Types of Melanoma


Melanoma is classified into different types. Classification is based on their colour, shape, location, and how they grow.

Superficial Spreading Melanoma

Superficial spreading melanoma usually looks like a dark brown or black stain spreading from an existing or a new mole. This type of melanoma is more commonly seen in areas of skin that have been exposed to UV light, especially areas of previous sunburn. It is the most common type, making up 70% of melanomas.

Superficial spreading melanoma tends to follow the ABCDE rules. In most situations the early changes are purely visual ones and it is the later stages that may result in symptoms (itching or bleeding). In addition to the skin surfaces, melanoma can also present in mucosal surfaces such as the mouth or genital area.

Nodular Melanoma

Nodular melanoma is a firm, domed bump. It grows quickly down through the epidermis into the dermis. Once there, it can metastasize, or spread to other parts of the body. Nodular melanoma makes up about 10% of all melanomas. Nodular melanoma is typically dark brown or black, may crust or ulcerate. As in all sub-types of melanoma, nodular melanoma can present without any colour or a pink, red or skin toned colour (amelanotic), especially in people with very fair complexions.

Lentigo Maligna Melanoma

Lentigo maligna melanoma looks like a dark stain which may have looked initially like a large or irregular freckle. It has an uneven border and irregular colour. It is usually seen on the face or arms of middle aged and older people. It has a pattern of slow growth in the early stages when it is known as Lentigo Maligna.

Acral lentiginous melanoma
Acral lentiginous melanoma

Acral Lentiginous Melanoma (ALM)

Acral lentiginous melanoma can look like a dark spot or a bruise that does not get better. It can be found anywhere on the body. It can occur on the palms of the hands and soles of the feet. Acral lentiginous melanoma under a nail may look like a dark stripe. Like other flat forms of early melanoma, it may recognized by the ABCDE rules, but may also be amelanotic (nonpigmented, usually red in colour). People of African and Asian backgrounds most often develop this melanoma, but it may occur in any skin type. Acral lentiginous melanoma is uncommon. Did you know Musician Bob Marley was diagnosed with acral lentiginous melanoma, which ultimately claimed his life at age 36.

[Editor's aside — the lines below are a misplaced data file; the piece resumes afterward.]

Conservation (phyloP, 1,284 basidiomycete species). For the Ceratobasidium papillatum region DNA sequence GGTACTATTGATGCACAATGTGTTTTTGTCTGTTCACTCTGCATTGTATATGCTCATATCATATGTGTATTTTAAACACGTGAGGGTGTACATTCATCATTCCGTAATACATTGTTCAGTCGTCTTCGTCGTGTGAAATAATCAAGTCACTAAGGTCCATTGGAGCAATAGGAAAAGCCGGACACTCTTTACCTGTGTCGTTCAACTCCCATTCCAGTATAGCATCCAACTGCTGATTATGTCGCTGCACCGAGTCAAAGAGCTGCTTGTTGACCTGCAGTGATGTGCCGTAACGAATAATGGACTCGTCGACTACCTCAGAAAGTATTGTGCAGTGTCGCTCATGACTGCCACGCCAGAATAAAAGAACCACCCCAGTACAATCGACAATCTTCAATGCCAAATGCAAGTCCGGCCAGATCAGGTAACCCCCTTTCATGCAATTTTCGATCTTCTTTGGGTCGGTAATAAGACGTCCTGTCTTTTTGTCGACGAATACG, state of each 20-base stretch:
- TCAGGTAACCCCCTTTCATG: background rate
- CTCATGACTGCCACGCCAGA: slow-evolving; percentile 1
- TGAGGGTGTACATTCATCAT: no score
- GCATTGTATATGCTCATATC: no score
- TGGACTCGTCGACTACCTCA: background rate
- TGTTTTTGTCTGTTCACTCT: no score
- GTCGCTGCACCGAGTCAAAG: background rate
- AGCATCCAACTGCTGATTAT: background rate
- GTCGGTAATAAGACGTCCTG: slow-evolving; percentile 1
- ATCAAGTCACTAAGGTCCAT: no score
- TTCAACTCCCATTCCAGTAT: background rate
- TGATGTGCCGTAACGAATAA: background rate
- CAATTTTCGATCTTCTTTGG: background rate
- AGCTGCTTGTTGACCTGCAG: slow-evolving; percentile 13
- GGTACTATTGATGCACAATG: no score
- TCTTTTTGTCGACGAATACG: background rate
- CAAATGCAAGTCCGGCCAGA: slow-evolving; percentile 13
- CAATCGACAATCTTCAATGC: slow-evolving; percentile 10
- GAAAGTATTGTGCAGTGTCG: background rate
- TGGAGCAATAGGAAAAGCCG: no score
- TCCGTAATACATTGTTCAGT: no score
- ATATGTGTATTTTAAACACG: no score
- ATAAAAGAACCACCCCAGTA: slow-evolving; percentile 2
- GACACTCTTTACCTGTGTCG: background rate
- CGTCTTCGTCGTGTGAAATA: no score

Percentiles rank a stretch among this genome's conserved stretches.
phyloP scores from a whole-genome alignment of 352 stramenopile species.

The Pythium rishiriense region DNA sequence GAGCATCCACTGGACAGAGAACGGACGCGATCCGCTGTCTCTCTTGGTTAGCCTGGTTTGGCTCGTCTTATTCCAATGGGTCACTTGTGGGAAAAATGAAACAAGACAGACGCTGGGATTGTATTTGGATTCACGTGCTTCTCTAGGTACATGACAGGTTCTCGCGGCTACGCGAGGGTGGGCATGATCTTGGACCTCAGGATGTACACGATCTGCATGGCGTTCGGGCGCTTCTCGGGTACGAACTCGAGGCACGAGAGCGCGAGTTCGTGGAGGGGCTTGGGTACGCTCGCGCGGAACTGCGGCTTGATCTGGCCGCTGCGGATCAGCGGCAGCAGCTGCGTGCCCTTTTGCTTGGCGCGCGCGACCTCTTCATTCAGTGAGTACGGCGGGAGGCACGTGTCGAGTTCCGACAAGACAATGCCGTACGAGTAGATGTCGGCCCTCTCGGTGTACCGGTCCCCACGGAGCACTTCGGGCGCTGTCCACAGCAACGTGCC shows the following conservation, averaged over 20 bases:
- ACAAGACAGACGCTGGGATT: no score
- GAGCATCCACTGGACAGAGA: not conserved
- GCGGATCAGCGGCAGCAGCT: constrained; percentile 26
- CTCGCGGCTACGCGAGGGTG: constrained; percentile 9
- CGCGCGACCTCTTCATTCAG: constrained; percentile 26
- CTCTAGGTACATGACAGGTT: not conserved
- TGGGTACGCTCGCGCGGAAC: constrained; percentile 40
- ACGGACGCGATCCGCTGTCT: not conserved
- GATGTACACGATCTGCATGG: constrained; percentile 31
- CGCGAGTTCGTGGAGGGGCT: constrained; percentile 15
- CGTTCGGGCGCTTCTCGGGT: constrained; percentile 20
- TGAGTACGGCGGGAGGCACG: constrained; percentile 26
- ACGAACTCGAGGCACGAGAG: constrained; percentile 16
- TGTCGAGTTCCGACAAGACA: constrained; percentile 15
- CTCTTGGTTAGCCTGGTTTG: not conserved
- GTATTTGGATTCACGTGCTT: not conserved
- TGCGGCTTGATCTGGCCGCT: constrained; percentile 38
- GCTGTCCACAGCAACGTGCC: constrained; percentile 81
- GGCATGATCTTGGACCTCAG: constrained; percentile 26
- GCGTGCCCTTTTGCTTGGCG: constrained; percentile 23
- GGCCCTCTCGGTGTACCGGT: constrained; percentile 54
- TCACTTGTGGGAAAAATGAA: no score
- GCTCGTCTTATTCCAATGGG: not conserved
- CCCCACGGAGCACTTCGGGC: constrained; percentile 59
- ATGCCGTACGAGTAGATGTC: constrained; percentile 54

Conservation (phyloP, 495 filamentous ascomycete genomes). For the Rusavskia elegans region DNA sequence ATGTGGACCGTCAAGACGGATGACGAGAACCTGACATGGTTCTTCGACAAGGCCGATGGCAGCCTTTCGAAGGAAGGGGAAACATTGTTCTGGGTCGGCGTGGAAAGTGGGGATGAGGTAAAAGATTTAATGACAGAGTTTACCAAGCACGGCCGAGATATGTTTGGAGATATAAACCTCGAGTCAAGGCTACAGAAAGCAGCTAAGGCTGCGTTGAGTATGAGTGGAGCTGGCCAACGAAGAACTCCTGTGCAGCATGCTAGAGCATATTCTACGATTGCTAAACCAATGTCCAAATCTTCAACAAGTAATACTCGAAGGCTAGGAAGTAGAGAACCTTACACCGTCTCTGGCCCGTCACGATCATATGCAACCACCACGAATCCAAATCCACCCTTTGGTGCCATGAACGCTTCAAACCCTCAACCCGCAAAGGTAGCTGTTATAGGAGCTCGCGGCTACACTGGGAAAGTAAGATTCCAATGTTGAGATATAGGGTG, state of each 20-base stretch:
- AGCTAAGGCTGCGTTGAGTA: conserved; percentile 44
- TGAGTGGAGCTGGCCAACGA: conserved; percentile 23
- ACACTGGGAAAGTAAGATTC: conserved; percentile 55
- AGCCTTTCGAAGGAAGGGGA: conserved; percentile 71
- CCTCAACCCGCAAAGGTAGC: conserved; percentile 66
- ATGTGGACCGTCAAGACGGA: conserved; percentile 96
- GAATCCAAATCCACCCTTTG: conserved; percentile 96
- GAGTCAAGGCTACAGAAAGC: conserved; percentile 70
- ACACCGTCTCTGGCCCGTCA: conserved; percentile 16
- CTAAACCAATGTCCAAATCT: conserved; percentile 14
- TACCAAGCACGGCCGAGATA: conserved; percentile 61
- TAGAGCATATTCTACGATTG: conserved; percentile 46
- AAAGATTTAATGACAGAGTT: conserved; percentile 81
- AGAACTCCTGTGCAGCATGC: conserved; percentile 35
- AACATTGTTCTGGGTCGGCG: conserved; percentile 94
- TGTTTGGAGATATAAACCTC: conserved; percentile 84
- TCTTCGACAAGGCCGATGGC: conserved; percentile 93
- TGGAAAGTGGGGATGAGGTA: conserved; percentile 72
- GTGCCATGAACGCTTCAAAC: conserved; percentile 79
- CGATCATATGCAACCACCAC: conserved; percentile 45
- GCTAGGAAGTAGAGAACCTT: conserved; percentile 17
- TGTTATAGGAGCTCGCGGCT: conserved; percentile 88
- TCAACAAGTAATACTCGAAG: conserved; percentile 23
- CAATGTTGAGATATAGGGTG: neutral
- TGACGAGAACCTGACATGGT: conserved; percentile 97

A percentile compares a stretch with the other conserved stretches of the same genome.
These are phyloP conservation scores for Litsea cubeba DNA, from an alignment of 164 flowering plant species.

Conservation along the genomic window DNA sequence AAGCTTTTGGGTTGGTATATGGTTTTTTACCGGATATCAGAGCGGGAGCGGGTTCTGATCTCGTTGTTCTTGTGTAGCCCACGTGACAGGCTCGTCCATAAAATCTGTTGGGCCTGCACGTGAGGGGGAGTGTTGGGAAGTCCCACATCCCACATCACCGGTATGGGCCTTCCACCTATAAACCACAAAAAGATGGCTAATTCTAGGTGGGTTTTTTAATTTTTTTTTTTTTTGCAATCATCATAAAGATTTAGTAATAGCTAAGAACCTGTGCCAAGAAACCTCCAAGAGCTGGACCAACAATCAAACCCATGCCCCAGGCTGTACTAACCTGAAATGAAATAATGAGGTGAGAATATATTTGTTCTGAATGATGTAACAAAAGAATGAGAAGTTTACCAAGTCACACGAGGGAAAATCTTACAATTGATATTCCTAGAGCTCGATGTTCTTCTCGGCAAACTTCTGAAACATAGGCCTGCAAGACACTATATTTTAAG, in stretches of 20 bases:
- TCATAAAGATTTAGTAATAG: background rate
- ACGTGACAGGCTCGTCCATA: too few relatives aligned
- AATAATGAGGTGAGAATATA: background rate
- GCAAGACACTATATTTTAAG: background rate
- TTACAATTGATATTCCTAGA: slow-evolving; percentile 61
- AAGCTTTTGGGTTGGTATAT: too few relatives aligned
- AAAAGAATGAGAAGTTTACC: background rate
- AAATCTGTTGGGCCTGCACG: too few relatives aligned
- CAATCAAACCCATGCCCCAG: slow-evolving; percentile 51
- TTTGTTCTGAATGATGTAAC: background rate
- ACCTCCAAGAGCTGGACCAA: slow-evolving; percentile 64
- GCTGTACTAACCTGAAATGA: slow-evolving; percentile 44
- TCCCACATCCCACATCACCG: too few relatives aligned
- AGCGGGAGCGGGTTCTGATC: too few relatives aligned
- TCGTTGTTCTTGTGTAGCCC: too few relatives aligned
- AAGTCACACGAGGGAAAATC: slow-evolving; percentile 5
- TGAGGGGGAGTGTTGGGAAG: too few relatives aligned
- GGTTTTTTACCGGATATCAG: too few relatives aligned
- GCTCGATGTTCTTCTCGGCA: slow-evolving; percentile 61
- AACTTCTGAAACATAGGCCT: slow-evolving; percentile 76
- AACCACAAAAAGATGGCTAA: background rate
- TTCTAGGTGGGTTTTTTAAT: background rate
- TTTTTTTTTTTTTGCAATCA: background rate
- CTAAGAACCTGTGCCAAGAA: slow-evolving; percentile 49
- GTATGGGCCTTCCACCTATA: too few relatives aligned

Subungual Melanoma (SM)

Subungual melanoma is a rare form that occurs under a nail and can affect the hands or the feet. It’s more common in people with a darker skin pigment. The first indication of a subungual melanoma is usually a brown or black discoloration that’s often mistaken for a bruise.

Desmoplastic Melanoma

Desmoplastic Melanoma

Desmoplastic melanoma is a rare variant of melanoma, occurring on sun damaged skin, commonly in older individuals. It presents as a rounded or irregular slowly growing lump within the skin. It may be variable in colour and tends to be firm and scar-like. It may be mistaken for a cyst or keloid scar. Image provided by DermNet NZ

Uveal Melanoma

Uveal Melanoma

Uveal melanoma is a cancer (melanoma) of the eye involving the iris, ciliary body, or choroid (collectively referred to as the uvea). Tumors arise from the pigment cells (melanocytes) that reside within the uvea giving color to the eye.  LEARN MORE ABOUT UVEAL 


pictures of Basal Cell Carcinoma

Basal Cell Carcinoma 

Basal cell carcinoma (BCC) is a cancer of the epidermis, which is the outermost layer of the skin. BCC usually presents as a pink or translucent nodule that typically appears on a sun-exposed area of skin, such as the face and neck. BCC is the most common type of skin cancer, making up about 75% of all non-melanoma skin cancers diagnosed.

Cutaneous Squamous Cell Carcinoma (cSCC)

cSCC is a common form of skin cancer that develops in squamous skin cells that make up the middle (dermis) and outer (epidermis) layers of the skin. The majority of cSCC develops as a result of long-term and prolonged exposure to the ultraviolet (UV) rays from the sun or from tanning beds or lamps.

How to Detect Melanoma 

When spotted early, melanoma has a cure rate of 85%. Learn to spot the ABCDE’s of melanoma.

Are You at Risk for Melanoma

Take a melanoma risk assessment.

Free Melanoma Support

Melanoma Canada has a number of free services for patients, caregivers and healthcare professionals.